In 1895 she got pneumonia and for three months was very near death. She recovered enough to be up and about but never regained her strength. It was a great trial to her that her hands, which had labored so faithfully in the service of others for so many long years, must now be idle while other hands must care for her needs. She often pleaded with the Lord to take her home, but prayed more earnestly that she might retain her mental facilities. The last plea was granted. In the early morning of February 3, 1903 she asked to be turned over, and then drifted peacefully back to sleep. While the family was eating breakfast she slipped quietly to her reward.
1.19 The Legacy of Orville and Elvira
The legacy Elvira Pamela Mills and Orville Sutherland Cox left to us is of infinitely more value than any amount of riches they might have amassed, had that been their goal. Once they accepted the restored gospel they abided by its precepts with total devotion and commitment. Their faith was tried and tested time and time again, but they never faltered. Driven from their homes in Missouri and Illinois, they un-complainingly followed their leaders to the West. Although they found a refuge from the mob violence, their lot was not to settle down to a life of ease and prosperity. Time after time, just as it seemed they "had it made", they must pull up stakes again, leave their earthly possessions behind and build anew. This they did willingly for they had an abiding testimony that they were in the service of the Lord. They did not murmur nor grudgingly obey, but pressed forward cheerfully and valiantly to work and serve wherever and whenever they were called. Truly, they were great and stalwart pioneers, as they set an un-equaled example of showing faith in every footstep!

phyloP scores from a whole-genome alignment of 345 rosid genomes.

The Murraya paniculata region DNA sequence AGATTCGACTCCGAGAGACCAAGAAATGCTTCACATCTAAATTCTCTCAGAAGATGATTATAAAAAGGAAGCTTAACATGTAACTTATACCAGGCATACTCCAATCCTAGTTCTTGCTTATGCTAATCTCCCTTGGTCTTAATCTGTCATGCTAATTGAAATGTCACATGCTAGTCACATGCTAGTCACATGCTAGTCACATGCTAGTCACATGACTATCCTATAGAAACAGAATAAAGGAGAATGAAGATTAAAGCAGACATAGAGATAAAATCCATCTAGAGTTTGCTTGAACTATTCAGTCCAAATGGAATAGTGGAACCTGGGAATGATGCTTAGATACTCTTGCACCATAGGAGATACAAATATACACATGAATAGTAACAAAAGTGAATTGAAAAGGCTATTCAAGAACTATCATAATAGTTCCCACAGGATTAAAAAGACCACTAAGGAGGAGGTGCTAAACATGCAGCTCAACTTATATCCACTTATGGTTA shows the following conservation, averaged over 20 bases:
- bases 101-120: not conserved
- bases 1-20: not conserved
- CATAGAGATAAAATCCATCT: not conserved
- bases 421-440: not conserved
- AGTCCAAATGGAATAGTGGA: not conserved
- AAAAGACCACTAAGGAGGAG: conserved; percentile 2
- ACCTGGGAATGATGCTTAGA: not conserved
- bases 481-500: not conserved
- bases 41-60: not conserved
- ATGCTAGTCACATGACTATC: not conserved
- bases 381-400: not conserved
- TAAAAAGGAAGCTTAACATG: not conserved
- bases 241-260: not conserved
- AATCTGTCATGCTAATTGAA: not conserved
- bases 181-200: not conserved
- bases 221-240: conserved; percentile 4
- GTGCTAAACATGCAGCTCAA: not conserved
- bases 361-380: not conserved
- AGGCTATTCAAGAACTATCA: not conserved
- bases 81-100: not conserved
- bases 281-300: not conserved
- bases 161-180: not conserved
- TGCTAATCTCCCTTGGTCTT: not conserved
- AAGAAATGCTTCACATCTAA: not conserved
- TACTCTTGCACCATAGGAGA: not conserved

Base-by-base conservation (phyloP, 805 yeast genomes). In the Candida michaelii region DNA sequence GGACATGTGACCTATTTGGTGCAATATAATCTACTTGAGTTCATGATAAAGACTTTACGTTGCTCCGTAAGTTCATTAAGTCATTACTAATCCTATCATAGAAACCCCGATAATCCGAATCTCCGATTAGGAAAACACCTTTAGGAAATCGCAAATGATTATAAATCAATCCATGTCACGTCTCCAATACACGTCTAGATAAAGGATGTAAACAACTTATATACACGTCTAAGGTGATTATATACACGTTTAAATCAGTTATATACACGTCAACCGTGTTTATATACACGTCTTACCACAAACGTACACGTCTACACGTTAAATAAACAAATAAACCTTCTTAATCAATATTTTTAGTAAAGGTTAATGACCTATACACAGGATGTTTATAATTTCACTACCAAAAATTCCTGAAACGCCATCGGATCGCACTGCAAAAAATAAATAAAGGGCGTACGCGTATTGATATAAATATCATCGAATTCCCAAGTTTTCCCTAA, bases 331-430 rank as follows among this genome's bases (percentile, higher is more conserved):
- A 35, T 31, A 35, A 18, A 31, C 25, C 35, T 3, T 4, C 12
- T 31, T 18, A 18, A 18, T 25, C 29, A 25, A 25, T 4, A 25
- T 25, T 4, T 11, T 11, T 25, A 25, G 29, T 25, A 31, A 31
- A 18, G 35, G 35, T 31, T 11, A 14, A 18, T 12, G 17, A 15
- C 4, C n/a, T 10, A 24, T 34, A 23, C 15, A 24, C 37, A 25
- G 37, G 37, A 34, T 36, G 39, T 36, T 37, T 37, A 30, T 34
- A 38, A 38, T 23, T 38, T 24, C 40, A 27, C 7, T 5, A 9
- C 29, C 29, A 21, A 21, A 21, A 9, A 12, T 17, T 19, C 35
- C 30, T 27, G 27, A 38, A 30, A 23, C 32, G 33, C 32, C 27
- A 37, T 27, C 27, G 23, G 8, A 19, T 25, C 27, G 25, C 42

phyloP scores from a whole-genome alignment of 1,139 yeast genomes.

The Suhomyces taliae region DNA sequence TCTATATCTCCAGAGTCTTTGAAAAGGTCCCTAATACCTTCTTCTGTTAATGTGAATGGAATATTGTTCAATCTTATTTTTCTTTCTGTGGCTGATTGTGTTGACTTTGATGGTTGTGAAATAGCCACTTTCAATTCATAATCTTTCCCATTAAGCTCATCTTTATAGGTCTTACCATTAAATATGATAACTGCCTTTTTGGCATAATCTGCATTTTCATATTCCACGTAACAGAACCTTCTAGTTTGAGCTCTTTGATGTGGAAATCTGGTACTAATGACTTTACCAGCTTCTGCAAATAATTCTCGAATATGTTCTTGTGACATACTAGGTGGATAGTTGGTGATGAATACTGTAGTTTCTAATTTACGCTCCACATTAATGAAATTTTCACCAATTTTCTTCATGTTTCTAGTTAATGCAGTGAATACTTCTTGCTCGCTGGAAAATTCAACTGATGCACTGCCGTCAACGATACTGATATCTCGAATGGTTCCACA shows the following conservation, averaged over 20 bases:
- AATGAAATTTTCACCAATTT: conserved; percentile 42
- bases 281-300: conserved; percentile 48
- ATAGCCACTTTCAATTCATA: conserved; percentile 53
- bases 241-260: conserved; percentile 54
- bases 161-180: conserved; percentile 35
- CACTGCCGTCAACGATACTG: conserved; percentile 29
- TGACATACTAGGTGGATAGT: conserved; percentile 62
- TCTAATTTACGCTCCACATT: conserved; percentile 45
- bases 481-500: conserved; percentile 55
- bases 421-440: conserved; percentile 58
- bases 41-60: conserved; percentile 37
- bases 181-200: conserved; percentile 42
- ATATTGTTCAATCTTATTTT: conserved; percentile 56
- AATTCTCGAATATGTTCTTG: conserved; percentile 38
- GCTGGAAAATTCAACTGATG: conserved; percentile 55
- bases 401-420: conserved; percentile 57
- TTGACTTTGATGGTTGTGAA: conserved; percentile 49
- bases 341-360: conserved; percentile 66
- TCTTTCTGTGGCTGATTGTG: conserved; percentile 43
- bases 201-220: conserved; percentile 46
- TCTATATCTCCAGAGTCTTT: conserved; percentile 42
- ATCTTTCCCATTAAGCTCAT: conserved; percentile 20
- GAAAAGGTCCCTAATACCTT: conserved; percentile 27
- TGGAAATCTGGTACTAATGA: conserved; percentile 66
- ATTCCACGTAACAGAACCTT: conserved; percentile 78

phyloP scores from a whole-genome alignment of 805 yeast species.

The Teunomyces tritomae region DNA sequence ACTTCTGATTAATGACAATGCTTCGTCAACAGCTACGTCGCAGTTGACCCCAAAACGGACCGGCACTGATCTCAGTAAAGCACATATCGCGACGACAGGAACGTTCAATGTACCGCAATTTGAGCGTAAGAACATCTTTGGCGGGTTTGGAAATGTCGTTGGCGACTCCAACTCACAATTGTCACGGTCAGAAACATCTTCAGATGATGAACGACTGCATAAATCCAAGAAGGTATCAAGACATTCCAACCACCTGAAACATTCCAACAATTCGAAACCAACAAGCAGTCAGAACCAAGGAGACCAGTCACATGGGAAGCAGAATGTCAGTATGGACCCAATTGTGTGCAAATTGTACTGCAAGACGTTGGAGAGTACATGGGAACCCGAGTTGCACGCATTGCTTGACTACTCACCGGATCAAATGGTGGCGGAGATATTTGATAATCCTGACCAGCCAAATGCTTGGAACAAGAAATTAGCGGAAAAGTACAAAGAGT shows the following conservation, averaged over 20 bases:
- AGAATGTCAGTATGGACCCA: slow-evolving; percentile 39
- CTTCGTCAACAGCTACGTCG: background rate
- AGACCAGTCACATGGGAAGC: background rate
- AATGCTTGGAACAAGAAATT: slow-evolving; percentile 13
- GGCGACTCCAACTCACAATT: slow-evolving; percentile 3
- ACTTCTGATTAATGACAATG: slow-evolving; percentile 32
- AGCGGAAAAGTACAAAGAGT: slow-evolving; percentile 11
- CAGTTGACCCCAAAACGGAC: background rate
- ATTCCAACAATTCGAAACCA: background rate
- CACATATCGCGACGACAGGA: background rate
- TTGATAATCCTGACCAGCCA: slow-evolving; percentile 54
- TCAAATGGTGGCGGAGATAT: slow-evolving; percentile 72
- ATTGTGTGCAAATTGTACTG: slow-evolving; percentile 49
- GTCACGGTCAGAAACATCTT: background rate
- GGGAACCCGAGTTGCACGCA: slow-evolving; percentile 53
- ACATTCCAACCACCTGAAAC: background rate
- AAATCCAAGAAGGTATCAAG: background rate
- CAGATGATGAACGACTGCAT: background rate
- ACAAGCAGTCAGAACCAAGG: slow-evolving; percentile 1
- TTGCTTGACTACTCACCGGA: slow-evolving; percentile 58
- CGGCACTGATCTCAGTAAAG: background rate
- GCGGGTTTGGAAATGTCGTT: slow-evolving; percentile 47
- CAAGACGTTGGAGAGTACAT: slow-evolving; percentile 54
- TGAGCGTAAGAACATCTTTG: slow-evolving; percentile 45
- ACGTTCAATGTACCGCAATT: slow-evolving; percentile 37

1.20 Children of Orville Sutherland Cox
1.20.1 Elvira Pamela Mills
Robert Fredrick 28 Jul 1840
Adelia Belinda 1 Dec 1841
Almer Bingley 2 Apr 1844
Orville M. 29 Nov 1847
Delaun Mills 24 Mar 1850
Fredrick Walter 4 Sep 1852
Philena 21 Jan 1855
Sylvester Hulet 12 Sep 1857
Tryphena Maria 26 Jan 1859
Amasa Bernard 25 Mar 1861
*Elvira Euphrasia 19 May 1864